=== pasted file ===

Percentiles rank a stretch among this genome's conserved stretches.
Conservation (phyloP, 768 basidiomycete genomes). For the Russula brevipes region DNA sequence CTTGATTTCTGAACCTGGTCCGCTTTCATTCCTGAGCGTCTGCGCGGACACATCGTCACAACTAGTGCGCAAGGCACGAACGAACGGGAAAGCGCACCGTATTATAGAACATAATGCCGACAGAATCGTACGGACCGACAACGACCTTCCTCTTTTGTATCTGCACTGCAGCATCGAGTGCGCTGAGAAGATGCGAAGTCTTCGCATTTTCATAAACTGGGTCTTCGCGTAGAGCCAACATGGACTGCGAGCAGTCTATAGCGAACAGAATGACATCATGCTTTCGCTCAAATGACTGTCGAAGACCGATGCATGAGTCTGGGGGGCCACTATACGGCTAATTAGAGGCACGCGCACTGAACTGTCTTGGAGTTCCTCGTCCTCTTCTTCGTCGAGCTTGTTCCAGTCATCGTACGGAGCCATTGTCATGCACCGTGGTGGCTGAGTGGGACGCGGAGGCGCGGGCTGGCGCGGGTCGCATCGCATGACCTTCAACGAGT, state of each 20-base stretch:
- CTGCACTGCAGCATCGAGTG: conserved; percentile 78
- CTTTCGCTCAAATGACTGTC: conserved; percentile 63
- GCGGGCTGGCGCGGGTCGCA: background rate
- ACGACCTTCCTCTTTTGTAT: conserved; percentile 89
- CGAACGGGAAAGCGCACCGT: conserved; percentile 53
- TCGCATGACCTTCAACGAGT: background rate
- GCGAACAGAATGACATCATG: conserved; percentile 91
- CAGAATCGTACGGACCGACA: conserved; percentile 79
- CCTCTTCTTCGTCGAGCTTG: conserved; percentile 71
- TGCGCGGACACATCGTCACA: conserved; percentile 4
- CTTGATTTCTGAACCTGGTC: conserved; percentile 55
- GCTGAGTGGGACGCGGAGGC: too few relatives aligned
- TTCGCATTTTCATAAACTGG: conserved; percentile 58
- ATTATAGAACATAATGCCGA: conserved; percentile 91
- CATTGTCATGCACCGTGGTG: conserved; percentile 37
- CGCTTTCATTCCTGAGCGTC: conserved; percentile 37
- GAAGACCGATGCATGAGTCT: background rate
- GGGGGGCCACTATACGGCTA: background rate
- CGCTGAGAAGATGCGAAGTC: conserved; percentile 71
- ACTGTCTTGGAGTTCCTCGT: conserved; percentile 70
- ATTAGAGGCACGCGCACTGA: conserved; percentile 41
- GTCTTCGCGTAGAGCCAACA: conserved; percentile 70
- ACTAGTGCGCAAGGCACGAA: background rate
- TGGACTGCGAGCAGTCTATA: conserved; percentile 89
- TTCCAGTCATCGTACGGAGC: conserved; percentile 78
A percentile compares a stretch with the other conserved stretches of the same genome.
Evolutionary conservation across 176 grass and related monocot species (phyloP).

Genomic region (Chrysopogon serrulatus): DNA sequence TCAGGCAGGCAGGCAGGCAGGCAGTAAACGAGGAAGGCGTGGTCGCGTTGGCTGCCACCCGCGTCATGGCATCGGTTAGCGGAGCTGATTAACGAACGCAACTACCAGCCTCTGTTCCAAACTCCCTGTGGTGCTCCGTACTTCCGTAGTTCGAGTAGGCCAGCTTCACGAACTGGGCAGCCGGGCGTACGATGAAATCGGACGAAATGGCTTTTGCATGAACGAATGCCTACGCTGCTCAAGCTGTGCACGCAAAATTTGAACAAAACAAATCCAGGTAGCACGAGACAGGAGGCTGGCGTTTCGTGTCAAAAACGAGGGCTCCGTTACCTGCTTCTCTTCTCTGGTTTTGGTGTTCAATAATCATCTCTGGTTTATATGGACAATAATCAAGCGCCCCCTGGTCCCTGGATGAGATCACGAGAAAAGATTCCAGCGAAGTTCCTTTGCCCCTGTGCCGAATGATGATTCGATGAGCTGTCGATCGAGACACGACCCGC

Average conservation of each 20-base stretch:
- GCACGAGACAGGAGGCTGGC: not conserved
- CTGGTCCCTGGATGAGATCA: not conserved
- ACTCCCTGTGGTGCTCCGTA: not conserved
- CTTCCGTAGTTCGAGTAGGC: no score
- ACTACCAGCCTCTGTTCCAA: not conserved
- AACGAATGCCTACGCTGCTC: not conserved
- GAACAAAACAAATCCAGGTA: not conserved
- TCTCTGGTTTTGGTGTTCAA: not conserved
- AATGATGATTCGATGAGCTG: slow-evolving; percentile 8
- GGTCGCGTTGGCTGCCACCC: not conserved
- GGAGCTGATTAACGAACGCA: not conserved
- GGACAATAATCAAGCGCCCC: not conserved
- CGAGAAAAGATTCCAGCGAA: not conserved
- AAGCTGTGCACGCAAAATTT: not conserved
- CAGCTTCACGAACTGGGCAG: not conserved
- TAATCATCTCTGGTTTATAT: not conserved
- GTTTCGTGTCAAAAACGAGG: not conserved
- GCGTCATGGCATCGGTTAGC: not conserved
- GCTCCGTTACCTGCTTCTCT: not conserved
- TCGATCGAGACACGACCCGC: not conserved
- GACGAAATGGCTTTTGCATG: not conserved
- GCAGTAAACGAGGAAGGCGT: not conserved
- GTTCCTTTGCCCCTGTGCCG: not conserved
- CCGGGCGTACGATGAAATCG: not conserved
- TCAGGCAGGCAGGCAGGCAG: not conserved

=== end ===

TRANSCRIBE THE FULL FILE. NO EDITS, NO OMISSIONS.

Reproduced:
Percentiles rank a stretch among this genome's conserved stretches.
Conservation (phyloP, 768 basidiomycete genomes). For the Russula brevipes region DNA sequence CTTGATTTCTGAACCTGGTCCGCTTTCATTCCTGAGCGTCTGCGCGGACACATCGTCACAACTAGTGCGCAAGGCACGAACGAACGGGAAAGCGCACCGTATTATAGAACATAATGCCGACAGAATCGTACGGACCGACAACGACCTTCCTCTTTTGTATCTGCACTGCAGCATCGAGTGCGCTGAGAAGATGCGAAGTCTTCGCATTTTCATAAACTGGGTCTTCGCGTAGAGCCAACATGGACTGCGAGCAGTCTATAGCGAACAGAATGACATCATGCTTTCGCTCAAATGACTGTCGAAGACCGATGCATGAGTCTGGGGGGCCACTATACGGCTAATTAGAGGCACGCGCACTGAACTGTCTTGGAGTTCCTCGTCCTCTTCTTCGTCGAGCTTGTTCCAGTCATCGTACGGAGCCATTGTCATGCACCGTGGTGGCTGAGTGGGACGCGGAGGCGCGGGCTGGCGCGGGTCGCATCGCATGACCTTCAACGAGT, state of each 20-base stretch:
- CTGCACTGCAGCATCGAGTG: conserved; percentile 78
- CTTTCGCTCAAATGACTGTC: conserved; percentile 63
- GCGGGCTGGCGCGGGTCGCA: background rate
- ACGACCTTCCTCTTTTGTAT: conserved; percentile 89
- CGAACGGGAAAGCGCACCGT: conserved; percentile 53
- TCGCATGACCTTCAACGAGT: background rate
- GCGAACAGAATGACATCATG: conserved; percentile 91
- CAGAATCGTACGGACCGACA: conserved; percentile 79
- CCTCTTCTTCGTCGAGCTTG: conserved; percentile 71
- TGCGCGGACACATCGTCACA: conserved; percentile 4
- CTTGATTTCTGAACCTGGTC: conserved; percentile 55
- GCTGAGTGGGACGCGGAGGC: too few relatives aligned
- TTCGCATTTTCATAAACTGG: conserved; percentile 58
- ATTATAGAACATAATGCCGA: conserved; percentile 91
- CATTGTCATGCACCGTGGTG: conserved; percentile 37
- CGCTTTCATTCCTGAGCGTC: conserved; percentile 37
- GAAGACCGATGCATGAGTCT: background rate
- GGGGGGCCACTATACGGCTA: background rate
- CGCTGAGAAGATGCGAAGTC: conserved; percentile 71
- ACTGTCTTGGAGTTCCTCGT: conserved; percentile 70
- ATTAGAGGCACGCGCACTGA: conserved; percentile 41
- GTCTTCGCGTAGAGCCAACA: conserved; percentile 70
- ACTAGTGCGCAAGGCACGAA: background rate
- TGGACTGCGAGCAGTCTATA: conserved; percentile 89
- TTCCAGTCATCGTACGGAGC: conserved; percentile 78
A percentile compares a stretch with the other conserved stretches of the same genome.
Evolutionary conservation across 176 grass and related monocot species (phyloP).

Genomic region (Chrysopogon serrulatus): DNA sequence TCAGGCAGGCAGGCAGGCAGGCAGTAAACGAGGAAGGCGTGGTCGCGTTGGCTGCCACCCGCGTCATGGCATCGGTTAGCGGAGCTGATTAACGAACGCAACTACCAGCCTCTGTTCCAAACTCCCTGTGGTGCTCCGTACTTCCGTAGTTCGAGTAGGCCAGCTTCACGAACTGGGCAGCCGGGCGTACGATGAAATCGGACGAAATGGCTTTTGCATGAACGAATGCCTACGCTGCTCAAGCTGTGCACGCAAAATTTGAACAAAACAAATCCAGGTAGCACGAGACAGGAGGCTGGCGTTTCGTGTCAAAAACGAGGGCTCCGTTACCTGCTTCTCTTCTCTGGTTTTGGTGTTCAATAATCATCTCTGGTTTATATGGACAATAATCAAGCGCCCCCTGGTCCCTGGATGAGATCACGAGAAAAGATTCCAGCGAAGTTCCTTTGCCCCTGTGCCGAATGATGATTCGATGAGCTGTCGATCGAGACACGACCCGC

Average conservation of each 20-base stretch:
- GCACGAGACAGGAGGCTGGC: not conserved
- CTGGTCCCTGGATGAGATCA: not conserved
- ACTCCCTGTGGTGCTCCGTA: not conserved
- CTTCCGTAGTTCGAGTAGGC: no score
- ACTACCAGCCTCTGTTCCAA: not conserved
- AACGAATGCCTACGCTGCTC: not conserved
- GAACAAAACAAATCCAGGTA: not conserved
- TCTCTGGTTTTGGTGTTCAA: not conserved
- AATGATGATTCGATGAGCTG: slow-evolving; percentile 8
- GGTCGCGTTGGCTGCCACCC: not conserved
- GGAGCTGATTAACGAACGCA: not conserved
- GGACAATAATCAAGCGCCCC: not conserved
- CGAGAAAAGATTCCAGCGAA: not conserved
- AAGCTGTGCACGCAAAATTT: not conserved
- CAGCTTCACGAACTGGGCAG: not conserved
- TAATCATCTCTGGTTTATAT: not conserved
- GTTTCGTGTCAAAAACGAGG: not conserved
- GCGTCATGGCATCGGTTAGC: not conserved
- GCTCCGTTACCTGCTTCTCT: not conserved
- TCGATCGAGACACGACCCGC: not conserved
- GACGAAATGGCTTTTGCATG: not conserved
- GCAGTAAACGAGGAAGGCGT: not conserved
- GTTCCTTTGCCCCTGTGCCG: not conserved
- CCGGGCGTACGATGAAATCG: not conserved
- TCAGGCAGGCAGGCAGGCAG: not conserved